Indeed my initial research into my own condition held an expectation of being educated about the functioning of my brain and how my chemical imbalance occurs. Straight forward reasoning, all rational, logical and objective. Yes? Yet my quest led me to new theories about the more complex interaction of brain and body and the role of our autonomic nervous system in all behavior, including bipolar symptoms.

At the bottom of this number one search result page there is a link which reads "Click here for more important information," expecting more detailed info I clicked, surprised by a very similar page as the first one, although peppered by the word "medicines." One paragraph on this page did catch my eye though, sitting nicely under a sub heading.

Medicines information on the Internet
There is a great deal of information on health and medicines on the Internet. Not all of it can be trusted to be accurate and reliable. Be cautious about believing what you read!

After almost a decade wading through mountains of information, I certainly agree with being cautious about believing what you read. These days I'm more than curious about who is providing me information and cautious about their well intentioned objectives.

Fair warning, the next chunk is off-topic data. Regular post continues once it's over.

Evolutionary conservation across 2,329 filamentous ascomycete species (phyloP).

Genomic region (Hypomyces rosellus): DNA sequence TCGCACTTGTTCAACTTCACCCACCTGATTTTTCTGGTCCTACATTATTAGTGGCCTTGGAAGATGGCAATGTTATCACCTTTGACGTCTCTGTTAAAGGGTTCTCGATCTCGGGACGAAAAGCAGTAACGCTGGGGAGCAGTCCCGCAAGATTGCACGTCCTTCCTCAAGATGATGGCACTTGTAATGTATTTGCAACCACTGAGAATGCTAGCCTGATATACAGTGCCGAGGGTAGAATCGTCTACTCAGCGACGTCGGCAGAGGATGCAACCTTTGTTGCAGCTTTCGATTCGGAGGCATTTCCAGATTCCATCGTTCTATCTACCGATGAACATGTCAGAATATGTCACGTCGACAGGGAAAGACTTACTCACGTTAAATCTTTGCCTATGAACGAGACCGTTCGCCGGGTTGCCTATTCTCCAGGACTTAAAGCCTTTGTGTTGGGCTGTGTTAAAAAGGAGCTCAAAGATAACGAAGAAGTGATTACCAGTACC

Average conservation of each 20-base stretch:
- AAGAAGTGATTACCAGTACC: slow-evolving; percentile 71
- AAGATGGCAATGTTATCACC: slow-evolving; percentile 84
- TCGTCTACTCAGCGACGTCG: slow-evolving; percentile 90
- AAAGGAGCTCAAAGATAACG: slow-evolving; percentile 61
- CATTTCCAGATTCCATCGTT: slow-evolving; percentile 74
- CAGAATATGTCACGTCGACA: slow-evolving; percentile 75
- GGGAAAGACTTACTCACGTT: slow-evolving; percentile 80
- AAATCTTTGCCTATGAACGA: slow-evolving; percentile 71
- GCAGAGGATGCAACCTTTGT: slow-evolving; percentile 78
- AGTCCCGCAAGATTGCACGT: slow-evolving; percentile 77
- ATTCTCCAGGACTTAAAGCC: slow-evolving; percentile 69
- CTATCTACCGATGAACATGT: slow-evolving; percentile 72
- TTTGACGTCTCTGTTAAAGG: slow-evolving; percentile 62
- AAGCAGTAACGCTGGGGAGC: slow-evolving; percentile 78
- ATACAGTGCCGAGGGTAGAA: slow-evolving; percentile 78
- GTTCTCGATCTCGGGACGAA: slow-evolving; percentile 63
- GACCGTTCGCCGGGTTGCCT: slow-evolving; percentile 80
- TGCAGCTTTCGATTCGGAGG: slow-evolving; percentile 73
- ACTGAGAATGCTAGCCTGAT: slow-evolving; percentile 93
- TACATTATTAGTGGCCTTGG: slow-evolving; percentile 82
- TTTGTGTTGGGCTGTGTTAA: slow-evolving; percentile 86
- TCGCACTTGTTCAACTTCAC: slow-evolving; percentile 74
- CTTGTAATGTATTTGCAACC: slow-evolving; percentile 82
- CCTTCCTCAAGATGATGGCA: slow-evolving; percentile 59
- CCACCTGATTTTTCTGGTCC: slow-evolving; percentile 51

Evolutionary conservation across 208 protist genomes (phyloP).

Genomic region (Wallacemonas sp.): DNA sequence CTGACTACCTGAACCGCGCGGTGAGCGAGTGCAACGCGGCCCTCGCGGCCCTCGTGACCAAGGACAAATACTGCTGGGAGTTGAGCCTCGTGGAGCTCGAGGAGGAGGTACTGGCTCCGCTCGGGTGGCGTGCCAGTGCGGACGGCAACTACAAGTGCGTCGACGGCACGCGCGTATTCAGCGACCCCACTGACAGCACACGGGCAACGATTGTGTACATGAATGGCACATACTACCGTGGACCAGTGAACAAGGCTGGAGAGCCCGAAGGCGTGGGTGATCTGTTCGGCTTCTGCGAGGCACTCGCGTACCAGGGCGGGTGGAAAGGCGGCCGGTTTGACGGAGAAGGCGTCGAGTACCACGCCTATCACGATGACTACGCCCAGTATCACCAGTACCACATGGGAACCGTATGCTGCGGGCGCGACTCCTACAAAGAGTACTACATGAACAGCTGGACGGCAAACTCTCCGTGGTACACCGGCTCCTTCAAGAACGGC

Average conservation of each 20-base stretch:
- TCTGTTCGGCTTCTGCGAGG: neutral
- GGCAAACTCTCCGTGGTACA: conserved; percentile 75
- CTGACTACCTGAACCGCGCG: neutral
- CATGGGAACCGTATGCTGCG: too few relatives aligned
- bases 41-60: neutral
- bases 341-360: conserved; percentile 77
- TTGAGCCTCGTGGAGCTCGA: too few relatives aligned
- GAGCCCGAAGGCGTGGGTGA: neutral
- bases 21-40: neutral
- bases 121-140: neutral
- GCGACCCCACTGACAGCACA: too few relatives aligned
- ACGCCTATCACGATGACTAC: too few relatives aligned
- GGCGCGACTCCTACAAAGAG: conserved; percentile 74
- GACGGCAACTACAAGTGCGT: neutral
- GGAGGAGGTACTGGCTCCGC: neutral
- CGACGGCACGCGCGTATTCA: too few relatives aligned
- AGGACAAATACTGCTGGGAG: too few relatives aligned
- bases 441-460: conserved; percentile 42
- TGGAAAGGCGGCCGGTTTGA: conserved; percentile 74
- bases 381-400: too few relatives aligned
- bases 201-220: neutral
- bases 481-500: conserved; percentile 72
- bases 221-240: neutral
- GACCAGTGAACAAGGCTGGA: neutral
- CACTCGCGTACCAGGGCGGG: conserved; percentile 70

You can probably tell by my writing tone that I have lost my faith in simple objective thinking somewhat, and become cynical about the economic imperative that infects our objective belief in a bipolar disorder chemical imbalance. Logistics and economies of scale now have as much to do with how mental illness is managed, as does any notion of individual health. Indeed in this year 2011 even psychiatrists are disappointed by the great promise of technology and gene research, in providing answers to the cause and cures for mental illness.

Unfortunately most research continues to follow the old linear cause and effect model of disease, with a focus on the brain which ignores the systemic reality of our evolved nature. Considering the economic realities of our societal system though it is not surprising that a more holistic view is ignored in favor of those little objects we call medicines, with their precious economies of scale. Pills and bottom line profits dovetail nicely into our objective logic, with a perfectly linear cause and effect reasoning which continues the denial of the body and its sensations.